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July 13, 1947 - Image 5

Resource type:
Michigan Daily, 1947-07-13

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THEMIC HIGN AN_ ALI________________


Designers PredictRadical Ch anges inFall Fashion Picture

NEW YORK, July 12-(P)-The
greatest fashion furore since the
dawn of the hobble skirt is about
to break over a bewitched and
bewildered America, as New York
designers prepare to unveil to the
nation's press tomorrow a series
4 of new fall silhouettes calculated
to knock the family budget for a
'he general idea of the new
fall clothes, frankly discussed by
manufacturers, is to make it ne-
cessary for every woman in the
,ountry to toss out her current
wardrobe and start again from
scratch. That, they explain, is the

reason for fashion, anyway. If
styles had not changed since our
ancestors went around in bear
skins, where would the garment
business be?
Radical Change Needed
As one designer explained: "Why

it would have been terrible not
to have a radical change of sil-
houette this season. America
would have been the laughing
stock of Paris-and whether theyl
admit it or not, women would l
have been disappointed not to,
have some excitement on the
fashion front after all this time.
The department store buyers who
are so timid about changing
styles ought to get wise to them-
selves. Don't they know that if
styles never changed they might
as well all go out of business?"
Crux of the fall fashion battlej
lies in hiplines and hemlines. TheI
former bulge, the latter drop.
Once again it's going to be fash-
ionable for a lady to have hips
as well as a well-defined bust,
just so the waistline between these
two regions is as small as corset-
ing can make it.
Longer Skirts
The girls with knobby knees
get a break this year, too, be-
cause they don't have to show 'em
any more. Skirts are growing
longer by the hour, and com--
plaining males may as well get
used to it. Already, with mid-
season styles hinting of things to
come, the knee-length tight skirt
of last year looks all wrong.
As always, the most radical sil-
houette changes are in the high-
style and high-priced collections.
These are the clothes that cause
women to gasp when they first
see them, but after they have been
copied in toned-down $14.95 ver-
sions, the same women rush to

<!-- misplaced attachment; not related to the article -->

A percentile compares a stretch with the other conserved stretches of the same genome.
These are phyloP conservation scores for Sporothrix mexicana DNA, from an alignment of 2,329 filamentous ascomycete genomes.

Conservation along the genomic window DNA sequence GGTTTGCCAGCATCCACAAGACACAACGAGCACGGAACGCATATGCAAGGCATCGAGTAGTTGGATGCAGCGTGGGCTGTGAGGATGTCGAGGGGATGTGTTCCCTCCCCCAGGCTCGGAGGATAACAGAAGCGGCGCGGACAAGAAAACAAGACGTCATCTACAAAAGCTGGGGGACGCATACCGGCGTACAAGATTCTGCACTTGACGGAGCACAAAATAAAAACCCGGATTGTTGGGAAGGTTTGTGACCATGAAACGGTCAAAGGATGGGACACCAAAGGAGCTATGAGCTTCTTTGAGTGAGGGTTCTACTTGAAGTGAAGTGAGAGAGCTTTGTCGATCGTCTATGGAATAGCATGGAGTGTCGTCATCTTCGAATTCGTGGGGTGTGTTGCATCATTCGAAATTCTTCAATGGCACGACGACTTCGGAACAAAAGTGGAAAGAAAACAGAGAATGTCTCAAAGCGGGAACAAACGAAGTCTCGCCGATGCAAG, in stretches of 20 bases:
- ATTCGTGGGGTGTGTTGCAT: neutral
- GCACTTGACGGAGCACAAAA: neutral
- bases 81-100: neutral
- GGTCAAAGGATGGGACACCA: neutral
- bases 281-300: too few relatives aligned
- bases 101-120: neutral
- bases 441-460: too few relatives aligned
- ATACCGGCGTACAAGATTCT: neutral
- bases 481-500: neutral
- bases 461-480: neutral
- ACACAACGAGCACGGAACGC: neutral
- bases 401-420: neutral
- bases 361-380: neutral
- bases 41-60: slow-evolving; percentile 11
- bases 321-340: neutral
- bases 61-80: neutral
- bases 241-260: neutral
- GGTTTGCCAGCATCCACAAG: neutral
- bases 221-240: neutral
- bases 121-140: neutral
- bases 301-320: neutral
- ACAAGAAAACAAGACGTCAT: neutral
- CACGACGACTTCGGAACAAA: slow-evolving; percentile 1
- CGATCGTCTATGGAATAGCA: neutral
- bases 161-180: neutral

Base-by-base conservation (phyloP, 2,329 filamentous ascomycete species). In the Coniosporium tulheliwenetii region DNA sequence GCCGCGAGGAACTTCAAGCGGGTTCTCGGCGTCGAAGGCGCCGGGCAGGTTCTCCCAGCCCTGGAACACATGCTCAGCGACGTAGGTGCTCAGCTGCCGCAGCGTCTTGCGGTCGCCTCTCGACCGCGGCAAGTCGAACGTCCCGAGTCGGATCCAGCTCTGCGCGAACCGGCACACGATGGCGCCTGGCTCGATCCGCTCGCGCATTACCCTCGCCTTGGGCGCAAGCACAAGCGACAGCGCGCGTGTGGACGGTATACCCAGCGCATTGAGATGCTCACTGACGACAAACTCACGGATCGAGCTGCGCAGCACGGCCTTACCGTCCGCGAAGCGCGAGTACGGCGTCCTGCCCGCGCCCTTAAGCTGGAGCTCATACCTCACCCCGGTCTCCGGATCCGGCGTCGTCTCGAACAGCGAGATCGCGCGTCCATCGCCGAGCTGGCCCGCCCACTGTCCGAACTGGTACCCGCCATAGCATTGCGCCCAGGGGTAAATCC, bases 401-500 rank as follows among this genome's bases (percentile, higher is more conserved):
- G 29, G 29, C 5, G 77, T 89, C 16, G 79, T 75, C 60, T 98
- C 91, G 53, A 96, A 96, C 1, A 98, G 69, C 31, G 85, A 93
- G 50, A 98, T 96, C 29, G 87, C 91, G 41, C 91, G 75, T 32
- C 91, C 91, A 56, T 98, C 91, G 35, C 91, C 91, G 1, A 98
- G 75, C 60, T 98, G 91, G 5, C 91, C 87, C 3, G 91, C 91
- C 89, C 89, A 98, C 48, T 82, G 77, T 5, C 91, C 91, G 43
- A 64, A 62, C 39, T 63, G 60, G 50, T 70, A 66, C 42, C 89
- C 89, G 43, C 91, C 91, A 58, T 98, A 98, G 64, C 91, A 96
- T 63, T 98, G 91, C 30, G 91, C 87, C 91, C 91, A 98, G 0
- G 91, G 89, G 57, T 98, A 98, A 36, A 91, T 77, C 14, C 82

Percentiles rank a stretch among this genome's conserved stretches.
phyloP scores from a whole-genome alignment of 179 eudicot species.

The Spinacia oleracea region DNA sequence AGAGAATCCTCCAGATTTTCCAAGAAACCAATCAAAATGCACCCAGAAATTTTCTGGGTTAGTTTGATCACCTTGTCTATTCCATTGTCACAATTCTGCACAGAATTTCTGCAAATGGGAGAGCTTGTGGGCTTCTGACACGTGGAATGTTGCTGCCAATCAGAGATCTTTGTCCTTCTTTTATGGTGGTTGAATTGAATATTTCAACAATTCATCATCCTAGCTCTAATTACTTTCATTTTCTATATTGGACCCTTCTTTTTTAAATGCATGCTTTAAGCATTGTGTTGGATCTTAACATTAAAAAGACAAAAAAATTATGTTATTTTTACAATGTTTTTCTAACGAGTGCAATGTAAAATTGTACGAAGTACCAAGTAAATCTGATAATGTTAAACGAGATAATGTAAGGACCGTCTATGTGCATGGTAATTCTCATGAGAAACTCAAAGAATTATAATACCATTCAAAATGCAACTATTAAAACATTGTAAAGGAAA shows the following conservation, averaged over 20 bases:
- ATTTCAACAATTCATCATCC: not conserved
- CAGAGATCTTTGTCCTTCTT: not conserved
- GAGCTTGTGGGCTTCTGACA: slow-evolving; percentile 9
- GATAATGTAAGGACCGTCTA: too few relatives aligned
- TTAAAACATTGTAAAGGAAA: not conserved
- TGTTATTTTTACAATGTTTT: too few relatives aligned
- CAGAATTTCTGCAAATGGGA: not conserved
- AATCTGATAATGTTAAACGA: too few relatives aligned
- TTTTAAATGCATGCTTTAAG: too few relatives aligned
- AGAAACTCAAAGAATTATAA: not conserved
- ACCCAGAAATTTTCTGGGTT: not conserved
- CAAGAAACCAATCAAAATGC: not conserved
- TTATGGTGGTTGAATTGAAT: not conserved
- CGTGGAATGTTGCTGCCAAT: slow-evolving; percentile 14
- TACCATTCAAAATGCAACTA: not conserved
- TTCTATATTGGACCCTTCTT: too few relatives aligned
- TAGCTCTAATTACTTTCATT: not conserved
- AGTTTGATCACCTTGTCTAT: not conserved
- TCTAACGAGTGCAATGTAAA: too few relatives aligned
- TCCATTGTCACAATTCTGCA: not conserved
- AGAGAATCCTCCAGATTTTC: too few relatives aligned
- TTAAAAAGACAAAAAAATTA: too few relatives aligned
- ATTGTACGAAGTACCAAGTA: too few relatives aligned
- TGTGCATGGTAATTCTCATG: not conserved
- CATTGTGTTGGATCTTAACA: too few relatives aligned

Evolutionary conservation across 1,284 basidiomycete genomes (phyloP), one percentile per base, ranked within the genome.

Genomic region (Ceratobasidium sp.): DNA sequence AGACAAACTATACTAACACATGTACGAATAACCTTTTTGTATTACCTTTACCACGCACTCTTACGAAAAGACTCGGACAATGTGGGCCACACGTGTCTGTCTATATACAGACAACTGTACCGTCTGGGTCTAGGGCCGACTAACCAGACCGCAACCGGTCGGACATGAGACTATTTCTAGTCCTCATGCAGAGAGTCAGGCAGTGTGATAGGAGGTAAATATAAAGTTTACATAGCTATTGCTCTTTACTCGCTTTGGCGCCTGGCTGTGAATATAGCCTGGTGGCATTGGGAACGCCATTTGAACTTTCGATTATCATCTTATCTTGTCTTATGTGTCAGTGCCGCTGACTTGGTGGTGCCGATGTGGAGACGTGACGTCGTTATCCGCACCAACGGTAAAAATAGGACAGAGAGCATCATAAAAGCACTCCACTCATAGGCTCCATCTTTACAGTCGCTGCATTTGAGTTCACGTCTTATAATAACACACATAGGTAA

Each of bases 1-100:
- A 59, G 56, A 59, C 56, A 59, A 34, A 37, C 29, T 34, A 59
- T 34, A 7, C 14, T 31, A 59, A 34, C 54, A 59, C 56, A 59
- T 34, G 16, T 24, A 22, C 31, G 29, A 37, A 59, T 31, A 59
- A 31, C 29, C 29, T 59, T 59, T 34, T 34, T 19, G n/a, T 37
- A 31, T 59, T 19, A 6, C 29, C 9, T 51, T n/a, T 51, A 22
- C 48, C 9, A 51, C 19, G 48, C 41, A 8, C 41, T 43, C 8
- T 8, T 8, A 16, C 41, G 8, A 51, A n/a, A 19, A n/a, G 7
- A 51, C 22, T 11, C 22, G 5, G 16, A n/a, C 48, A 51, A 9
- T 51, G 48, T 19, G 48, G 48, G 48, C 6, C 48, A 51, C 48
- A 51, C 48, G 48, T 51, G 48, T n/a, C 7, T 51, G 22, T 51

buy them.



Continued on Page 4) First Baptist Church at 10:45 a.m. Dr. Lemon's ser-
512 East Huron-C. H. Loucks. mon topic will be "The Promises
Morning Worship 10:50 a.m. } Pastor & Student Counselor, We Live By". At 5 p.m. Prof. H.
Sermon by Reverend F. E. Zendt. Guild House---502 East Huron Y. McClusky of the School of Ed-
Nursery for children during the l (7332) ucation will speak in the Social
service. 10:00-Church School for all Hall on "As the World Looks to
T h e Congregational-Disciples ages. Student Class Discusses the an Educator". The hour is five
Guild: Meet at the Guild House. "23rd Psalm" in the Guild House. o'clock. Supper will be served at
438 Maynard Street at 4:30 p.m. 11:00 - Church Worship. Ser- 6 o'clock in the Council Ring,
to go to Riverside Park for rec- mon--"The Lord's Prayer". Nur- This program is of special inter-
reation and a picnic supper fol- sery for small children. est for Summer School students.
lowed by an outdoor worship 6-8 Baptist Student Guild. "Ad-
service. In case of rain meet ventures in Inter-racial Friend- University Lutheran Chapel:
at the Memorial Christian Church, ship" will be presented by the l Sunday service at 11:00 a.m. Ser-
Hill and Tappan Streets. Good Will Team of the Michigan mon by the Rev. Alfred Scheips,
Council of Churches. A cost "Enlightened Zeal."
The Lutheran Student Associ- supper will be served in the gar- Gamma Delta, Lutheran Stu-
ation will meet Sunday at 5:30 den. dent Club: Sunday supper at 5:15
P.M.m Zion Lutheran Parish p.m., to be followed by a talk by
Hall, 309 East Washington Street. First Congregational Church the Rev. Kurt Voss, missionary
Supper will be served at 6:00 and 10:45 a.m.---Dr. Parr's subject in China the past seven years.